After months of losing its luster to its digital cousin, gold is back with a vengeance this month, even as the cryptocurrency rally appears to be faltering, refueling a debate over the correlation between the two alleged stores of value.
Gold SPOT prices are inching closer to the psychologically significant US$1,900 level of resistance and futures prices have already peeked above that level on several occasions, while Bitcoin has since slipped from a peak of near US$65,000.
Some analysts are suggesting that a weaker dollar and declining inflation-adjusted yields are major reasons for the revival in gold, while volatility in Bitcoin has snuffed out some of the speculative euphoria for the cryptocurrency while undermining its ambition to attract an institutional audience.
But are Bitcoin and bullion really so different?
Both gold and its digital cousin are often touted as inflation hedges, commodities in scarce supply that also capture the generational divide between the young and tech-obsessed traders, and their boomer forebears, who seem fixated on physical assets.
JPMorgan Chase (+1.56%) suggests that gold’s recent revival appears to have come at least in part at the expense of Bitcoin’s decline.
Outflows from Bitcoin ETFs did coincide with a rise in inflows to gold ETFs, but correlation is not causation and if nothing else, are causing investors to be confused as to which is the preferred asset to hold in an increasingly inflationary environment.
But flows between gold and Bitcoin aren’t without precedent, and earlier this year Bitcoin funds sucked in institutional cash as money managers extolled a case for cryptocurrencies to creep into gold’s spot in a portfolio, which saw gold fall progressively from the start of this year.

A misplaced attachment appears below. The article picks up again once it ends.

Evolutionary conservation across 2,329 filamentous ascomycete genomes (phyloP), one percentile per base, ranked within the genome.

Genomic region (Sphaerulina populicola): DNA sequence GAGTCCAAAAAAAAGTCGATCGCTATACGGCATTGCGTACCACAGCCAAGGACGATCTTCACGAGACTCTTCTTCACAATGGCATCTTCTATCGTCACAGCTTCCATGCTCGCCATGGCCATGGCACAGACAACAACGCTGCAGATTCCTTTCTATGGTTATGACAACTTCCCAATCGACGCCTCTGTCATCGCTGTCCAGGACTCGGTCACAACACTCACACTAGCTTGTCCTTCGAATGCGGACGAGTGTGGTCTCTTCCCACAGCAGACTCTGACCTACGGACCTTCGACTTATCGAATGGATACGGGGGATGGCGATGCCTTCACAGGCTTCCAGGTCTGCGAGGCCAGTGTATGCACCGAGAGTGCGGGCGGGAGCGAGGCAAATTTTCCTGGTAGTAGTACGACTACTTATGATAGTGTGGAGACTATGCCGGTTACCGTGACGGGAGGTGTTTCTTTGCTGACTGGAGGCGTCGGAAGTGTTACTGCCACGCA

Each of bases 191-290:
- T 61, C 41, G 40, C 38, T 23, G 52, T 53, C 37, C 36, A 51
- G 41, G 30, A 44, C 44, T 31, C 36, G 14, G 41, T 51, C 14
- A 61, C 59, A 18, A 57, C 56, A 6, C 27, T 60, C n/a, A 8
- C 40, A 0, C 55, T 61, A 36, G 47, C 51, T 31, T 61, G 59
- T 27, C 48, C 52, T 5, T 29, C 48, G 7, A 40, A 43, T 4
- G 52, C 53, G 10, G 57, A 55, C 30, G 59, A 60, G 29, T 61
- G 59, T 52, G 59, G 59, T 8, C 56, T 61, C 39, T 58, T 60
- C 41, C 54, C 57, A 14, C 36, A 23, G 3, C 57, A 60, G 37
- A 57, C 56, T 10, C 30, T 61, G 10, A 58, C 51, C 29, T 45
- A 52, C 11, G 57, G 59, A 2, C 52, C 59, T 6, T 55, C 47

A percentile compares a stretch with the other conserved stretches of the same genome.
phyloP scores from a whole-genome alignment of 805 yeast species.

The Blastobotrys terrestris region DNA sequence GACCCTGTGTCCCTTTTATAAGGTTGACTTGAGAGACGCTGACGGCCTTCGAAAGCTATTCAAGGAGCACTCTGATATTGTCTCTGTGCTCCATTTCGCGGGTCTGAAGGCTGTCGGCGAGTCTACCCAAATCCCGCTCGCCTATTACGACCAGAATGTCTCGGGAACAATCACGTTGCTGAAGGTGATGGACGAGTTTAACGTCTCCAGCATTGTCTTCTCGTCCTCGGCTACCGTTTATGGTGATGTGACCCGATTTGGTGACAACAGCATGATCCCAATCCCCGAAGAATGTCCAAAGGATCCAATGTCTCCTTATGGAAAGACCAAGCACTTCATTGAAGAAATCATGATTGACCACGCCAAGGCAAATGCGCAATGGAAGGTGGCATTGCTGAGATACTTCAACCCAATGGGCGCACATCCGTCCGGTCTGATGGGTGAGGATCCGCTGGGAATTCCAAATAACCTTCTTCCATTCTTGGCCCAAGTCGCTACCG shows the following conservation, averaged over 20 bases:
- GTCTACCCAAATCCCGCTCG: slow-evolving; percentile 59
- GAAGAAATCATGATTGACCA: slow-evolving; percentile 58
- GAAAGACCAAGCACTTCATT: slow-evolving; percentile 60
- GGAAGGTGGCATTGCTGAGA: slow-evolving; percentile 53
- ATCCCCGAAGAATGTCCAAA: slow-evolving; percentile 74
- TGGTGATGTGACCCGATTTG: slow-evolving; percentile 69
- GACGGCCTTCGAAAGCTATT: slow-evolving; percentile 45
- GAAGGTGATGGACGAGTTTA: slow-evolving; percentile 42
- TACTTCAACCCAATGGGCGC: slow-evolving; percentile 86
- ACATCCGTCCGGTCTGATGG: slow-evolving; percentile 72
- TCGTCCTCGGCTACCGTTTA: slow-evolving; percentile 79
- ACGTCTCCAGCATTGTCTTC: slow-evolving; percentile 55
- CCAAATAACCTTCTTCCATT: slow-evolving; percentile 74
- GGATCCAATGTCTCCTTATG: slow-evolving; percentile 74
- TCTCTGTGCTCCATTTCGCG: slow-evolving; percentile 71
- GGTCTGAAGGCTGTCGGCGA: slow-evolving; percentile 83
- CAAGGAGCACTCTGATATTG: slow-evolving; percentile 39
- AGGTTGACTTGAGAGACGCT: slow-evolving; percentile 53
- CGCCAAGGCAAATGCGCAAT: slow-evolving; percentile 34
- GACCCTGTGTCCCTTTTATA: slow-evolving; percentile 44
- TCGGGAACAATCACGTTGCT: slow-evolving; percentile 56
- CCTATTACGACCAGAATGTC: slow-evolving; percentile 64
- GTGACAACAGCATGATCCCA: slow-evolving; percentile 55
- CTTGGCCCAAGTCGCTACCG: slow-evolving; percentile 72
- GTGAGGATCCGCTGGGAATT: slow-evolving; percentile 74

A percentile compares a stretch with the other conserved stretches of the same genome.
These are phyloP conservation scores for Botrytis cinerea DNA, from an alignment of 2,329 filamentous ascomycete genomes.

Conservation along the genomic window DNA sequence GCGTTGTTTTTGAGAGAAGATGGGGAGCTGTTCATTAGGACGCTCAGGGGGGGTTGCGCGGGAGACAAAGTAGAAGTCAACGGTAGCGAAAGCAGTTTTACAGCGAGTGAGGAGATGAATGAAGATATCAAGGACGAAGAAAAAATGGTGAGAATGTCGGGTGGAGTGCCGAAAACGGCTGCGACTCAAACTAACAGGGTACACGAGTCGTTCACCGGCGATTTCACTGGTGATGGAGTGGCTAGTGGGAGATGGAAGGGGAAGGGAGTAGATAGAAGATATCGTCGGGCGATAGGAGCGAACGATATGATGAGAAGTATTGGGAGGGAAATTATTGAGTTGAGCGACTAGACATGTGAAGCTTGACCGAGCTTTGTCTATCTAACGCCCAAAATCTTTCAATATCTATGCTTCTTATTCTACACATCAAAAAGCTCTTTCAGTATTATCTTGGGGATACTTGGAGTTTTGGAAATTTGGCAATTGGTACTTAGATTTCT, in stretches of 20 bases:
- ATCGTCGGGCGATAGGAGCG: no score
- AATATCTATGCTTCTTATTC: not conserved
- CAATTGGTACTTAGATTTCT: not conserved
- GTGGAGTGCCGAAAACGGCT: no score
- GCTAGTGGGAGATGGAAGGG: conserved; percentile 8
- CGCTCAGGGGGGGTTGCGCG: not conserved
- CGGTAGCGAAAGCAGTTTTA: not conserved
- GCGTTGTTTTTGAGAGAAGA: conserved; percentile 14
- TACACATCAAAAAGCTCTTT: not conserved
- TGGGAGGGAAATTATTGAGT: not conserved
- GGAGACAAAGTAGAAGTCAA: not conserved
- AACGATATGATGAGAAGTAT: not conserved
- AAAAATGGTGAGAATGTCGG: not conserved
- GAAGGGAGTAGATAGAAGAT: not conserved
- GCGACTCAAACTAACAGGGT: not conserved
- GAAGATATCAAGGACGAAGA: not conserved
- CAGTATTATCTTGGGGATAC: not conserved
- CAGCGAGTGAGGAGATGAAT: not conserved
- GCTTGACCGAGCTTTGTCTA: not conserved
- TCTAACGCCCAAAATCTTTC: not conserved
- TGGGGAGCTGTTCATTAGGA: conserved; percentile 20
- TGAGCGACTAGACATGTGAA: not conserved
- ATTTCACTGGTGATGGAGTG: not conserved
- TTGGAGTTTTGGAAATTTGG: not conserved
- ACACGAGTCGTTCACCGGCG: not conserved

The reverse appears to be happening.
As Bitcoin appears to be trading flat, gold is steadily on the ascent and for some strategists, the gold market is a starting place to figure out where Bitcoin is headed.
According to a JPMorgan Chase analysis, if investors allocated gold and Bitcoin evenly within a portfolio and the two assets converge in volatility, the implied price of Bitcoin would be US$140,000 and well up from where it currently trades.
But the JPMorgan Chase strategists had one important caveat, with Nikolaos Panigirtzoglou writing in a note,
“Needless to say such convergence or equalization of volatilities or allocations is unlikely in the near future.”
On a daily measure however the direct link between gold and Bitcoin is far harder to pin down, reflecting how both asset classes are driven by sentiment and market psychology as much as they are by actual fund flows.